Last Updated: Sunday, 11th February 2024
How To Bleed A Radiator: A Comprehensive Guide
Making sure your radiators and heating system work efficiently is really important, especially during the cold UK winters. If your radiator feels cold or some parts of your home aren't getting warm enough, there's an easy first step you can take: bleed your radiator. This helps everything run smoothly.
In 2017, a study found that 69% of people aged 18-24 didn't know how to bleed a radiator. But no worries – here at PlumbHQ, we've got you covered. We know what to do and we're here to help!
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Understanding Radiator Bleeding
Air will naturally get into your heating system through generally operating the system and maintaining it. For example, it can be easy to accidentally introduce air into your system when dosing it or installing new parts.
The act of bleeding your radiators involves letting out this trapped air that can get stuck inside. When there's air in your pipes and radiators, it hampers the smooth circulation of hot water. This can result in certain parts of your radiators staying cold, your heating system making strange noises or banging noises, not working as well, and rooms feeling cold despite the effort.
By bleeding your radiators, you're essentially making sure they warm up completely and work efficiently. This not only keeps you warm and comfortable but also helps you save on your energy bills in the long run.
Which Radiator Do I Bleed First?
The order you go in when bleeding your radiators can have an impact. The rule of thumb is to begin with the radiator that's farthest from the boiler, and then work your way back. Typically, this means starting with the radiators on the lower floor before addressing the ones on the upper floors. If you live in a single-level home, start with the room that's the farthest away from the boiler.
Starting with this specific radiator is a smart move to avoid bleeding a radiator that's still hot. By choosing the one farthest from the boiler, you're selecting the first one that will cool down. Generally, you shouldn't be trying to bleed a radiator that is still hot.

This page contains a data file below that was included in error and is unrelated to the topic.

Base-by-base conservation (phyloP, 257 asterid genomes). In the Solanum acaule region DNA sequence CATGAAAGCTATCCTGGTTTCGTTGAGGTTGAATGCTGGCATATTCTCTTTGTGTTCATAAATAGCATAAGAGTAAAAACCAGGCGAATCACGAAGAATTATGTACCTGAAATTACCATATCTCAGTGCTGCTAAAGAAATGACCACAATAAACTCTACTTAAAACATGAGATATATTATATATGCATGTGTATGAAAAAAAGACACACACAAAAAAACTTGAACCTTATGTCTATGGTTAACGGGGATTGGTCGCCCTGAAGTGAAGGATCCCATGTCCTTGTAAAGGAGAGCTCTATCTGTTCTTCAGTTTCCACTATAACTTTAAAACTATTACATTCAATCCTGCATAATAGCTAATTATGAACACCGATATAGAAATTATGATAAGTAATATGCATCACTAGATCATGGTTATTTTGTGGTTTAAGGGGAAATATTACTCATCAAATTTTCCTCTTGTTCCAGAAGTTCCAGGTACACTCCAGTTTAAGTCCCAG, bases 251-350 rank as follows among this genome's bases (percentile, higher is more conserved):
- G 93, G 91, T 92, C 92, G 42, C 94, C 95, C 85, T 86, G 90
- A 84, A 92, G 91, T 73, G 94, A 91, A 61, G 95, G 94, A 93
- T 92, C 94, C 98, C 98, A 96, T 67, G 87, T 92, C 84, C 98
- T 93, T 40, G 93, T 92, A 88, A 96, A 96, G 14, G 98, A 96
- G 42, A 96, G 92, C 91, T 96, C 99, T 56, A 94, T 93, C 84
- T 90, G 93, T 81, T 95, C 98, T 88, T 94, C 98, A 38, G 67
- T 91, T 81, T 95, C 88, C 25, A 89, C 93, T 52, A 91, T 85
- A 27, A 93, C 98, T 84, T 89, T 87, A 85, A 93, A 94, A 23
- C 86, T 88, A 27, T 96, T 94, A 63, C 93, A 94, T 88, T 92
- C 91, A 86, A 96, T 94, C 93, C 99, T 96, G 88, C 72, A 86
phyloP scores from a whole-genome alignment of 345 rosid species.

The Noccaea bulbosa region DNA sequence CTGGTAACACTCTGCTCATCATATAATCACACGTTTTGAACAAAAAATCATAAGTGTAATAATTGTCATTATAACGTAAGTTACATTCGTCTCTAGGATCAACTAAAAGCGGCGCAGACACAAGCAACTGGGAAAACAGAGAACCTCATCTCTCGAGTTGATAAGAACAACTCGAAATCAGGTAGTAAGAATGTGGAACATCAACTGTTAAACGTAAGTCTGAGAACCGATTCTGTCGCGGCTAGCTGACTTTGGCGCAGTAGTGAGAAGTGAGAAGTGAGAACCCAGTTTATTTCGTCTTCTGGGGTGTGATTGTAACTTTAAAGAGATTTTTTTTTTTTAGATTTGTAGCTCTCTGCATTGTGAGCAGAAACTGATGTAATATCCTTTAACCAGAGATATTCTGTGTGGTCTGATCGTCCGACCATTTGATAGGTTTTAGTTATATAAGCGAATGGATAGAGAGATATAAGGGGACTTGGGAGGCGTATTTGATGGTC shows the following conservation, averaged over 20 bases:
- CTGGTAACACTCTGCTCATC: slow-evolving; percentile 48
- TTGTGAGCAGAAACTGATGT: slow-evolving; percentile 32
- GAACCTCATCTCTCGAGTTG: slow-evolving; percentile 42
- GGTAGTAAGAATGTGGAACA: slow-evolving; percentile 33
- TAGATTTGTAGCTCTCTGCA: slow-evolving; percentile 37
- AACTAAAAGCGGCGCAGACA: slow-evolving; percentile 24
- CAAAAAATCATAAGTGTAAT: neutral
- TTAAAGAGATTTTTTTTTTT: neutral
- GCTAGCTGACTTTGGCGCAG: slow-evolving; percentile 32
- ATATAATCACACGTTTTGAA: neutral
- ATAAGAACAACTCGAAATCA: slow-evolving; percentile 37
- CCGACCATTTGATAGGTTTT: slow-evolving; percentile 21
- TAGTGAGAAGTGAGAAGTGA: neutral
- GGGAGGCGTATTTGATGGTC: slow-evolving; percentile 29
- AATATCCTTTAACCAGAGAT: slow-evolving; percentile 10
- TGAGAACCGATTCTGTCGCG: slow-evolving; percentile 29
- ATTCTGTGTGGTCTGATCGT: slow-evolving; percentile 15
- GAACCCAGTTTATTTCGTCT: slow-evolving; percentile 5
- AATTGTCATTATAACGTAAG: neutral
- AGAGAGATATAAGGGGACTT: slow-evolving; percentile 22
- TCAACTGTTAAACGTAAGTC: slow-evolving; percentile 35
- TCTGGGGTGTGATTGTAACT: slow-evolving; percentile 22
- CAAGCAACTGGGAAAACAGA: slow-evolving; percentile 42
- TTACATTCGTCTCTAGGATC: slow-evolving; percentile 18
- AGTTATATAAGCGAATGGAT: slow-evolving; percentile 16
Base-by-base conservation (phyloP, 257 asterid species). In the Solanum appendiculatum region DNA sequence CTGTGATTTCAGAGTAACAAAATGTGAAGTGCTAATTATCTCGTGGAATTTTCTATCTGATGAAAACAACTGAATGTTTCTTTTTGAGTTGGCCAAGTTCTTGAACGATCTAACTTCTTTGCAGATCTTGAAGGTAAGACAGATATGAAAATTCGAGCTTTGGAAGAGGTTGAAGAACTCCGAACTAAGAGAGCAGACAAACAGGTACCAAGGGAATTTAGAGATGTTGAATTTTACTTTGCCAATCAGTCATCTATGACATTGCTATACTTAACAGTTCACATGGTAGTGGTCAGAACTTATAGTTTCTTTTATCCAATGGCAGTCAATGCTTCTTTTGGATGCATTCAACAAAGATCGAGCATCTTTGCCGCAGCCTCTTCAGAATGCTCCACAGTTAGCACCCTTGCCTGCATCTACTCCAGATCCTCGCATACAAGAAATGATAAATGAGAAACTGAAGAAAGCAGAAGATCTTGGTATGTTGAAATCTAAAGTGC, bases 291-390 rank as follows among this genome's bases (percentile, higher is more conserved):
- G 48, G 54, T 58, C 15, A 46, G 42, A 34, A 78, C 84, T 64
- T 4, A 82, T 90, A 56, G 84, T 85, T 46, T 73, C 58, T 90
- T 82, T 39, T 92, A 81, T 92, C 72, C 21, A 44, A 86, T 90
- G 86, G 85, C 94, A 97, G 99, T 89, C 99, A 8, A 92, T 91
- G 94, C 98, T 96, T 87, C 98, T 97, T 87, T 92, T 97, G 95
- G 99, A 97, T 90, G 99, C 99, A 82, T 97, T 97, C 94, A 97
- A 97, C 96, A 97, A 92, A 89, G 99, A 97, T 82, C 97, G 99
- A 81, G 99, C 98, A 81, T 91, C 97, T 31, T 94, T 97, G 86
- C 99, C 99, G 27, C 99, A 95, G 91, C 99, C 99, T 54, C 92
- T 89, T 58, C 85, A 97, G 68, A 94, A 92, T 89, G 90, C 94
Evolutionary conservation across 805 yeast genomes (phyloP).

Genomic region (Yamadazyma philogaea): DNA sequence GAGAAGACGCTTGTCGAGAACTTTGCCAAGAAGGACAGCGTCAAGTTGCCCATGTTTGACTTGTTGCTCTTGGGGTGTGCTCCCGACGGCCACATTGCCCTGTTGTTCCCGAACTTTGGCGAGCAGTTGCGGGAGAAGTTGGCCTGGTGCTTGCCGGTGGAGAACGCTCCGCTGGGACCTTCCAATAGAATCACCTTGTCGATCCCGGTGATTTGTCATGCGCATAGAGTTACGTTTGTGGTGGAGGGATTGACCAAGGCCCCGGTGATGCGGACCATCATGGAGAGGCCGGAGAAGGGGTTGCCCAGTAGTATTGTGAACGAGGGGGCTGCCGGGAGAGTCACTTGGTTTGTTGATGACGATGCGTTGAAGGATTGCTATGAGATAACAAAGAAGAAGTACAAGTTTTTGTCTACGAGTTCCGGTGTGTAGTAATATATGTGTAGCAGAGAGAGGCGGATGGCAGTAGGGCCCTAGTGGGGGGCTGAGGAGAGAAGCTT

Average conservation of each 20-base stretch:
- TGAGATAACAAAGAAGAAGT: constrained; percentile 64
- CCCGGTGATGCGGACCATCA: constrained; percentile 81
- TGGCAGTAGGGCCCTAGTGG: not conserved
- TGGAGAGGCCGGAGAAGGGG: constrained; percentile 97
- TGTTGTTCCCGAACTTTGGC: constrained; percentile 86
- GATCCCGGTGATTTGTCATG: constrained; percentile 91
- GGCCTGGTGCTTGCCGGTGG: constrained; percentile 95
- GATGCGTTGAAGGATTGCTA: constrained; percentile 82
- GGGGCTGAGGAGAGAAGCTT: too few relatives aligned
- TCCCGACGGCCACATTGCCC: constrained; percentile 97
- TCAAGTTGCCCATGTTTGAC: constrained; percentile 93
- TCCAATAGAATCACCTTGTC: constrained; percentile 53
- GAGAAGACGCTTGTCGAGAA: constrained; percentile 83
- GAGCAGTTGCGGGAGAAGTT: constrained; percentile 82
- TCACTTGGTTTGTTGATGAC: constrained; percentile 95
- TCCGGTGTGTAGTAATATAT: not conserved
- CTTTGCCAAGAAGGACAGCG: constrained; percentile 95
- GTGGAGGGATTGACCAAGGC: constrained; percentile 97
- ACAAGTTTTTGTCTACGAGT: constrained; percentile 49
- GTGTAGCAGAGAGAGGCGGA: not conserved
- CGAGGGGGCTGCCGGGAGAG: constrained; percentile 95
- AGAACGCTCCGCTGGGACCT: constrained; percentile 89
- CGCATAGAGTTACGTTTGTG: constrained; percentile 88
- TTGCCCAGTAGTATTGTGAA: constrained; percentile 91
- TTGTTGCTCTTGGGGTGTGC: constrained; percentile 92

Are radiator keys all the same size?
When it comes to modern radiators, you don't need to worry too much about getting the exact size – they're typically made to a standard size that works well.
However, if you're dealing with older radiators, things might be a bit trickier. Radiators that are around 30 years old might not work with newer radiator keys.
Can I bleed a radiator without a radiator key?
Yes you absolutely can - read up here on how to bleed a radiator without a key. You may be able to use a flat-head screwdriver. Failing that you may have to resort to a pair of pliers or something else to help you grip the bleed screw. Just be careful not to damage the valve - The worst-case scenario is having to replace the entire radiator, which is something you'd want to avoid.
How to Bleed Your Radiators
Check For Cold Spots
When your heating is on, do a quick check of all of your radiators. Run your hands along the surface of each of your radiators. If you feel any cold or cooler spots, make a note as those radiators will need bleeding.
Turn Off The Heating
Ensure your heating system is completely turned off and the radiators are cold before you start. If there is hot water in the system, you may burn yourself. So, it's better to wait until everything has cooled down.
Get Your Radiator Key
Usually found at the back of your cutlery drawer, or the bottom of your dusty toolbox.
Locate The Radiator’s Valve
For each radiator you identified earlier you need to locate the bleed valve. This is usually found at the top of the radiator. Place your cloth and container underneath to catch any drips.
Use The Radiator Key
Put the key into the valve and turn it counterclockwise. You'll likely hear a hissing sound as the air comes out. As soon as all the air is out, the hissing will stop and water might bubble out, or it could flow out like you see in the picture below.
Remember to have a cloth ready
Remember to have a cloth ready to catch any water that comes out. Once you see the water, quickly turn the valve clockwise to close it and stop the water from flowing.
Repeat the Process
Repeat this process for each radiator, starting with the one furthest from the boiler.
Check Your Boiler Pressure
By letting air out of the system, you will have reduced the pressure in the system. It could be that the pressure in your system it is most likely now too low. If this is the case, your boiler may not operate efficiently or even start. So, once all radiators have been bled, you'll likely need to top up your boiler pressure. You can do this by opening the filling loop until the dial is in the green zone.
Turn Your Heating Back On
Once all radiators have been bled, and you have checked your boiler pressure, turn your heating back on and check if they heat up evenly.
Frequently asked questions
What is the correct order to bleed radiators?
Start with the radiator furthest from the boiler and then move towards it, usually meaning from the ground floor up.
Should radiators be bled when hot or cold?
Radiators should be bled when they are cold to prevent the risk of burns from hot water.
Which radiators need to be bled?
Any radiators that are not heating up fully or have cold spots at the top likely need to be bled.
Are radiator keys all the same size?
For modern radiators, yes, they have been standardised. For radiators over 30 years old however, you may find a new radiator key won't fit and may need to try other techniques.
Any more questions?
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